We have physical health, and we have mental health. It should be quite simple, right? Well, it feels like common sense- that our health is us as a whole, that we need to take care of our bodies and minds as one. Then how come mental health isn’t spoken about as much? Sometimes our mental health even comes with physical symptoms. Chest pains, loss of appetite, migraines, fatigue etc. It’s all linked, and our mind controls everything too! Ever get a tummy pain or a headache, and the more you think about how much it hurts- the more you feel it hurting somehow? When we focus on our pains or aches with our thoughts, the more our pains and aches control our thinking, our ability to concentrate and even our mobility as a person. Well, it all loops back to our thoughts and our mental state. This is our mental health. Whether you know it or not, you have mental health. Just like we all breathe in oxygen, have bones, skin, as well as blood flowing through our veins. It’s a part of us, and we have to take care of it.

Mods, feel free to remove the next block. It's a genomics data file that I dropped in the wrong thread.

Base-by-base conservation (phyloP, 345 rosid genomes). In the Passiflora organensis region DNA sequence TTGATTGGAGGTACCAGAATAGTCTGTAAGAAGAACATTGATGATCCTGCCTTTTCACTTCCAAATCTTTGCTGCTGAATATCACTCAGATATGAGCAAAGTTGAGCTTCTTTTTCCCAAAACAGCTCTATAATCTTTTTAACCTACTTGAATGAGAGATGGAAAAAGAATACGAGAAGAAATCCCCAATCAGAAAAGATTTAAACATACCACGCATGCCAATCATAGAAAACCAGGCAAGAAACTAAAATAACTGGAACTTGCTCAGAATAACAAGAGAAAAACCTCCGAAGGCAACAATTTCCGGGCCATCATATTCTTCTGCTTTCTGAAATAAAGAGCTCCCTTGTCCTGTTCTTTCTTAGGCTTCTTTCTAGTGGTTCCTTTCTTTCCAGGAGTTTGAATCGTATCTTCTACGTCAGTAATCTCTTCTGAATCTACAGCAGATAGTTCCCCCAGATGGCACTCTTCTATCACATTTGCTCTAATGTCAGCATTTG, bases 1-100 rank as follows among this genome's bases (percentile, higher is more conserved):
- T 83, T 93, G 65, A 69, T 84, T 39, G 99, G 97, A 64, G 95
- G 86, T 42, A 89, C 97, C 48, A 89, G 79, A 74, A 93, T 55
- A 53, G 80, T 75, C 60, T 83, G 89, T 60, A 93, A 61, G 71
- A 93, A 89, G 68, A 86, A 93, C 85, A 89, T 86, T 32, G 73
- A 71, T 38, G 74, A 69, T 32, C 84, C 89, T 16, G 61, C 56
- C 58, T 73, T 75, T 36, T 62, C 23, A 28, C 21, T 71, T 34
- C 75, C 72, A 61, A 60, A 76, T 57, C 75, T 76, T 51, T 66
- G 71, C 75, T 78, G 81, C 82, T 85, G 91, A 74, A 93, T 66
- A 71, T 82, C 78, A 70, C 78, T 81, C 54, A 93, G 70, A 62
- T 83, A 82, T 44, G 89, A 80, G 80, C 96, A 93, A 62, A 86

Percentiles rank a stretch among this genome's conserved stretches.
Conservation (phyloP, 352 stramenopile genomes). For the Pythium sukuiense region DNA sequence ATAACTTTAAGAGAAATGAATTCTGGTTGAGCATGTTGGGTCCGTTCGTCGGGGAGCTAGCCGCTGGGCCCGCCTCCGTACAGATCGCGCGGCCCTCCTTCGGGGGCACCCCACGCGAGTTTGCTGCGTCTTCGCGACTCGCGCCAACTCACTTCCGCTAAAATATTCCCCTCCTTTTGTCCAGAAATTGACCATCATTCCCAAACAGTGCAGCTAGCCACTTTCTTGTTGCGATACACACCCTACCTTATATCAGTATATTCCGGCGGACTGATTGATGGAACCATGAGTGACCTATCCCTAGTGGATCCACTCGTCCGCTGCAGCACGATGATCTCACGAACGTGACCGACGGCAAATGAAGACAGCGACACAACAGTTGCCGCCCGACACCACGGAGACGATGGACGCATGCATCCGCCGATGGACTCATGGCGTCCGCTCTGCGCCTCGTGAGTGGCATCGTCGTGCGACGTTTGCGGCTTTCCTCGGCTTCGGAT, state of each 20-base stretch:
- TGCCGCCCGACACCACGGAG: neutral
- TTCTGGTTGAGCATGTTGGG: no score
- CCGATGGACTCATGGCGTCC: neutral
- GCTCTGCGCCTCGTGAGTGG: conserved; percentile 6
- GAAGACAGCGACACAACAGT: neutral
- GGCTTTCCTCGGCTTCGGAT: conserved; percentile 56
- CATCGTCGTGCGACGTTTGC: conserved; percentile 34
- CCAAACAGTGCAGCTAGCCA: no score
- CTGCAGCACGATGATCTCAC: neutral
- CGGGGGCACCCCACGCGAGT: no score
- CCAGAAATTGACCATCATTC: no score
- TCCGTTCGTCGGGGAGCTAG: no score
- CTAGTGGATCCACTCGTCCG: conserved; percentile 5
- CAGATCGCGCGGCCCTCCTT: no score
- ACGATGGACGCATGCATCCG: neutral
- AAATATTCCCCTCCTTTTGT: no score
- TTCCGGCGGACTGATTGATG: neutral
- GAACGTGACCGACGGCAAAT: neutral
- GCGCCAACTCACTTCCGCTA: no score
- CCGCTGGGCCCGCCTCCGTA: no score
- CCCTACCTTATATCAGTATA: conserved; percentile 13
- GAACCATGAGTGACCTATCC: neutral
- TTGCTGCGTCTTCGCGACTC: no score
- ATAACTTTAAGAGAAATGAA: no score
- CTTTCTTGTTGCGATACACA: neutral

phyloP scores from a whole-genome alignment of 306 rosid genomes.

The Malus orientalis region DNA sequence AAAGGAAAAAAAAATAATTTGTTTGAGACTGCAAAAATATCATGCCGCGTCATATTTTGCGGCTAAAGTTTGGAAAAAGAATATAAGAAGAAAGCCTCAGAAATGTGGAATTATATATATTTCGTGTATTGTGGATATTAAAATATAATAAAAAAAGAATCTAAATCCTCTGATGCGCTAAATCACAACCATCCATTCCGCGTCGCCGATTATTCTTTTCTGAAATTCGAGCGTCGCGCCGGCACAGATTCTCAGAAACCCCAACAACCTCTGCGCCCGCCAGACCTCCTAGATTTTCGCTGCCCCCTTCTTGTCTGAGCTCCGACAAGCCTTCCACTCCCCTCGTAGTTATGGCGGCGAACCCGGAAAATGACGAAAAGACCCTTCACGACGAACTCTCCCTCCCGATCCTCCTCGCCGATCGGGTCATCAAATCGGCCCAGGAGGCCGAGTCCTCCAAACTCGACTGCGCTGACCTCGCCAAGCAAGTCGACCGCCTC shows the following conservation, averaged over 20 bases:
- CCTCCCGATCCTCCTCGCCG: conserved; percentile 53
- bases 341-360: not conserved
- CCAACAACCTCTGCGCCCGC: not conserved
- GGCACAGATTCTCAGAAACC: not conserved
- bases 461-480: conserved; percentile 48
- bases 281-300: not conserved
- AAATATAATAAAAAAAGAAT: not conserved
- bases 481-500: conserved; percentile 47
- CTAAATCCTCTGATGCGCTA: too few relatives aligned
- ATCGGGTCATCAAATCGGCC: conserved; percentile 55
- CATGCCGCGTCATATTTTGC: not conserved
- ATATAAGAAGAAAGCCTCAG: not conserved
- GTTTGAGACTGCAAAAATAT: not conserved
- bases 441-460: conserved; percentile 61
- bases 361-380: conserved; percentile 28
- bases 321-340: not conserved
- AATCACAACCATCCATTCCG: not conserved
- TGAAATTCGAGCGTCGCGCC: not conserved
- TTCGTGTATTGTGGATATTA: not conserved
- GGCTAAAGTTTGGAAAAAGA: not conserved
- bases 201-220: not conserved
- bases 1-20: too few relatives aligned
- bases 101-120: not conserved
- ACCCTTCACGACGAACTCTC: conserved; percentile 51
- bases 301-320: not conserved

Having a healthy mind is just as important as a health body

The next time you see someone in the street, or on their way to work, even in your workplace- just remember they have mental health. We aaallll have mental health! You are not alone, we all go through something- and you deserve to be ok. Every single person on this big huge rock we call our home has a mental state, even if we don’t talk about it. Our health is part of us all, whether we can see it or not.

Take care of yourself you, and keep real!

A list of helplines are on my blog, and if you feel you’d like to read more on mental health, type ‘mental health’ into the search bar ❤